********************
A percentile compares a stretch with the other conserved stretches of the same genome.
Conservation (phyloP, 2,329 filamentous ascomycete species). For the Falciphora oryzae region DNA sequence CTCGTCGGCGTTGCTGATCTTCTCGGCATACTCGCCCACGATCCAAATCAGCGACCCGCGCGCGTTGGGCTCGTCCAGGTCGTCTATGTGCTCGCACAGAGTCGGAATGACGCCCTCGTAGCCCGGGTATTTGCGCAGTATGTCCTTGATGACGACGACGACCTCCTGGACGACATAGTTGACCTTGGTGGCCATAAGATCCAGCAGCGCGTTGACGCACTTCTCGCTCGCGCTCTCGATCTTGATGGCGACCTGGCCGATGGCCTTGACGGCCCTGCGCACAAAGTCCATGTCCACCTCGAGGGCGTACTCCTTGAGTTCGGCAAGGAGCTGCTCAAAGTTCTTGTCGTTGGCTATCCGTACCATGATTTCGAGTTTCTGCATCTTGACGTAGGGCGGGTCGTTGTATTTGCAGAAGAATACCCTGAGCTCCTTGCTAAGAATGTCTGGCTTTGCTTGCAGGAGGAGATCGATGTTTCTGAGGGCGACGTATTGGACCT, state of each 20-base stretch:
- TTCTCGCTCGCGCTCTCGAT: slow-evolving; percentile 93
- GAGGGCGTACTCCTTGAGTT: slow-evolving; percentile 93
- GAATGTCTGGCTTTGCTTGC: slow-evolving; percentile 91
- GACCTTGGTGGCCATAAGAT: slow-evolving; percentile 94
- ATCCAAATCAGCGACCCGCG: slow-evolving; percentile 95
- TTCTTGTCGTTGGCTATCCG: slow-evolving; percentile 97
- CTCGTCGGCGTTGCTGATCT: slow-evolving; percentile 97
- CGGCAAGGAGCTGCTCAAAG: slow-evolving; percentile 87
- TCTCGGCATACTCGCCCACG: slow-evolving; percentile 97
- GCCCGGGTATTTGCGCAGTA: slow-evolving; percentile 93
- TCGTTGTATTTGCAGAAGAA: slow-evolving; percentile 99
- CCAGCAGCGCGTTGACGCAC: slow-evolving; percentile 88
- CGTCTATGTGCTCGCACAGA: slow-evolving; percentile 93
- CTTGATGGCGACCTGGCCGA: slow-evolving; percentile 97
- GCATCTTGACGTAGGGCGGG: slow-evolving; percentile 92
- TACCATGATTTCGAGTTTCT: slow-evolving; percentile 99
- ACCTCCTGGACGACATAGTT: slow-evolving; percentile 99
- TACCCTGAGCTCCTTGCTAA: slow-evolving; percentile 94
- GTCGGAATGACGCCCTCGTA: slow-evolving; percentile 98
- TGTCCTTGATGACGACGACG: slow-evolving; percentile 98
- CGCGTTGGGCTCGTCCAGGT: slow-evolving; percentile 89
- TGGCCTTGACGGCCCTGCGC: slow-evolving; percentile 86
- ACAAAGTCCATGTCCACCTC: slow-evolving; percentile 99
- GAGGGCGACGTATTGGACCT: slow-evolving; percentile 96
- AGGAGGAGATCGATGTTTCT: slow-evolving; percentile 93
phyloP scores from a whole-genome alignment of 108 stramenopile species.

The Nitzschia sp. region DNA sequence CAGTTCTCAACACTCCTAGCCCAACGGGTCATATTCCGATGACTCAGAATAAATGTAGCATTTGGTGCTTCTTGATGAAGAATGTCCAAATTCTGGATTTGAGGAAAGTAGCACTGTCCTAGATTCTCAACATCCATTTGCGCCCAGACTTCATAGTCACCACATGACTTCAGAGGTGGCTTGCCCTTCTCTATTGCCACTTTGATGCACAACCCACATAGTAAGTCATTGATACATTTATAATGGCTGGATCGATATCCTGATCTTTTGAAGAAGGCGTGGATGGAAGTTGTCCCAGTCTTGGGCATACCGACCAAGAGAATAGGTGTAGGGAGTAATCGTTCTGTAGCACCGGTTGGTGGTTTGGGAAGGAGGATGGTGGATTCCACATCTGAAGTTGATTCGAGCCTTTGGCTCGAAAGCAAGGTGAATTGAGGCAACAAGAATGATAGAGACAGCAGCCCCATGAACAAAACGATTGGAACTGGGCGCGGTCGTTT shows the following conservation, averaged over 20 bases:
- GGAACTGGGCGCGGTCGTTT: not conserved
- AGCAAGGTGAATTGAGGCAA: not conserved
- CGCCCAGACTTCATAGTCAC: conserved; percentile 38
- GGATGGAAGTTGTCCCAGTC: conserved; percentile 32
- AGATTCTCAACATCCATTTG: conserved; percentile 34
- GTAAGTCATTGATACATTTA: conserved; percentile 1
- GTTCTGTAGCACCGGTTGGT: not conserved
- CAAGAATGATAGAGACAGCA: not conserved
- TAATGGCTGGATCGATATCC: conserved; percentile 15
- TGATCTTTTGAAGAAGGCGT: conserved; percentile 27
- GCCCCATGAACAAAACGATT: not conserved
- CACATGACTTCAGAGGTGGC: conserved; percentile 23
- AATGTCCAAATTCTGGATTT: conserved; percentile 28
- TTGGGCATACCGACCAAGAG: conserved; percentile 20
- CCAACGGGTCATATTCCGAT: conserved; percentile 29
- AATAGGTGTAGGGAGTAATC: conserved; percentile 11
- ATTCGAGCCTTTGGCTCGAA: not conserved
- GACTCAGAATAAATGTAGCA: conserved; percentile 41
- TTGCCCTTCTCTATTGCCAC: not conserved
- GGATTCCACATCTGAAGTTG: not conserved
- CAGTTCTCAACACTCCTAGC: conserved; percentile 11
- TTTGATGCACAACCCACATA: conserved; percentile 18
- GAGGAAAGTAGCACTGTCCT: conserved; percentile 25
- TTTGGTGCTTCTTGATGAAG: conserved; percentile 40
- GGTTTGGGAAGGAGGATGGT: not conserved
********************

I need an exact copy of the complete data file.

A percentile compares a stretch with the other conserved stretches of the same genome.
Conservation (phyloP, 2,329 filamentous ascomycete species). For the Falciphora oryzae region DNA sequence CTCGTCGGCGTTGCTGATCTTCTCGGCATACTCGCCCACGATCCAAATCAGCGACCCGCGCGCGTTGGGCTCGTCCAGGTCGTCTATGTGCTCGCACAGAGTCGGAATGACGCCCTCGTAGCCCGGGTATTTGCGCAGTATGTCCTTGATGACGACGACGACCTCCTGGACGACATAGTTGACCTTGGTGGCCATAAGATCCAGCAGCGCGTTGACGCACTTCTCGCTCGCGCTCTCGATCTTGATGGCGACCTGGCCGATGGCCTTGACGGCCCTGCGCACAAAGTCCATGTCCACCTCGAGGGCGTACTCCTTGAGTTCGGCAAGGAGCTGCTCAAAGTTCTTGTCGTTGGCTATCCGTACCATGATTTCGAGTTTCTGCATCTTGACGTAGGGCGGGTCGTTGTATTTGCAGAAGAATACCCTGAGCTCCTTGCTAAGAATGTCTGGCTTTGCTTGCAGGAGGAGATCGATGTTTCTGAGGGCGACGTATTGGACCT, state of each 20-base stretch:
- TTCTCGCTCGCGCTCTCGAT: slow-evolving; percentile 93
- GAGGGCGTACTCCTTGAGTT: slow-evolving; percentile 93
- GAATGTCTGGCTTTGCTTGC: slow-evolving; percentile 91
- GACCTTGGTGGCCATAAGAT: slow-evolving; percentile 94
- ATCCAAATCAGCGACCCGCG: slow-evolving; percentile 95
- TTCTTGTCGTTGGCTATCCG: slow-evolving; percentile 97
- CTCGTCGGCGTTGCTGATCT: slow-evolving; percentile 97
- CGGCAAGGAGCTGCTCAAAG: slow-evolving; percentile 87
- TCTCGGCATACTCGCCCACG: slow-evolving; percentile 97
- GCCCGGGTATTTGCGCAGTA: slow-evolving; percentile 93
- TCGTTGTATTTGCAGAAGAA: slow-evolving; percentile 99
- CCAGCAGCGCGTTGACGCAC: slow-evolving; percentile 88
- CGTCTATGTGCTCGCACAGA: slow-evolving; percentile 93
- CTTGATGGCGACCTGGCCGA: slow-evolving; percentile 97
- GCATCTTGACGTAGGGCGGG: slow-evolving; percentile 92
- TACCATGATTTCGAGTTTCT: slow-evolving; percentile 99
- ACCTCCTGGACGACATAGTT: slow-evolving; percentile 99
- TACCCTGAGCTCCTTGCTAA: slow-evolving; percentile 94
- GTCGGAATGACGCCCTCGTA: slow-evolving; percentile 98
- TGTCCTTGATGACGACGACG: slow-evolving; percentile 98
- CGCGTTGGGCTCGTCCAGGT: slow-evolving; percentile 89
- TGGCCTTGACGGCCCTGCGC: slow-evolving; percentile 86
- ACAAAGTCCATGTCCACCTC: slow-evolving; percentile 99
- GAGGGCGACGTATTGGACCT: slow-evolving; percentile 96
- AGGAGGAGATCGATGTTTCT: slow-evolving; percentile 93
phyloP scores from a whole-genome alignment of 108 stramenopile species.

The Nitzschia sp. region DNA sequence CAGTTCTCAACACTCCTAGCCCAACGGGTCATATTCCGATGACTCAGAATAAATGTAGCATTTGGTGCTTCTTGATGAAGAATGTCCAAATTCTGGATTTGAGGAAAGTAGCACTGTCCTAGATTCTCAACATCCATTTGCGCCCAGACTTCATAGTCACCACATGACTTCAGAGGTGGCTTGCCCTTCTCTATTGCCACTTTGATGCACAACCCACATAGTAAGTCATTGATACATTTATAATGGCTGGATCGATATCCTGATCTTTTGAAGAAGGCGTGGATGGAAGTTGTCCCAGTCTTGGGCATACCGACCAAGAGAATAGGTGTAGGGAGTAATCGTTCTGTAGCACCGGTTGGTGGTTTGGGAAGGAGGATGGTGGATTCCACATCTGAAGTTGATTCGAGCCTTTGGCTCGAAAGCAAGGTGAATTGAGGCAACAAGAATGATAGAGACAGCAGCCCCATGAACAAAACGATTGGAACTGGGCGCGGTCGTTT shows the following conservation, averaged over 20 bases:
- GGAACTGGGCGCGGTCGTTT: not conserved
- AGCAAGGTGAATTGAGGCAA: not conserved
- CGCCCAGACTTCATAGTCAC: conserved; percentile 38
- GGATGGAAGTTGTCCCAGTC: conserved; percentile 32
- AGATTCTCAACATCCATTTG: conserved; percentile 34
- GTAAGTCATTGATACATTTA: conserved; percentile 1
- GTTCTGTAGCACCGGTTGGT: not conserved
- CAAGAATGATAGAGACAGCA: not conserved
- TAATGGCTGGATCGATATCC: conserved; percentile 15
- TGATCTTTTGAAGAAGGCGT: conserved; percentile 27
- GCCCCATGAACAAAACGATT: not conserved
- CACATGACTTCAGAGGTGGC: conserved; percentile 23
- AATGTCCAAATTCTGGATTT: conserved; percentile 28
- TTGGGCATACCGACCAAGAG: conserved; percentile 20
- CCAACGGGTCATATTCCGAT: conserved; percentile 29
- AATAGGTGTAGGGAGTAATC: conserved; percentile 11
- ATTCGAGCCTTTGGCTCGAA: not conserved
- GACTCAGAATAAATGTAGCA: conserved; percentile 41
- TTGCCCTTCTCTATTGCCAC: not conserved
- GGATTCCACATCTGAAGTTG: not conserved
- CAGTTCTCAACACTCCTAGC: conserved; percentile 11
- TTTGATGCACAACCCACATA: conserved; percentile 18
- GAGGAAAGTAGCACTGTCCT: conserved; percentile 25
- TTTGGTGCTTCTTGATGAAG: conserved; percentile 40
- GGTTTGGGAAGGAGGATGGT: not conserved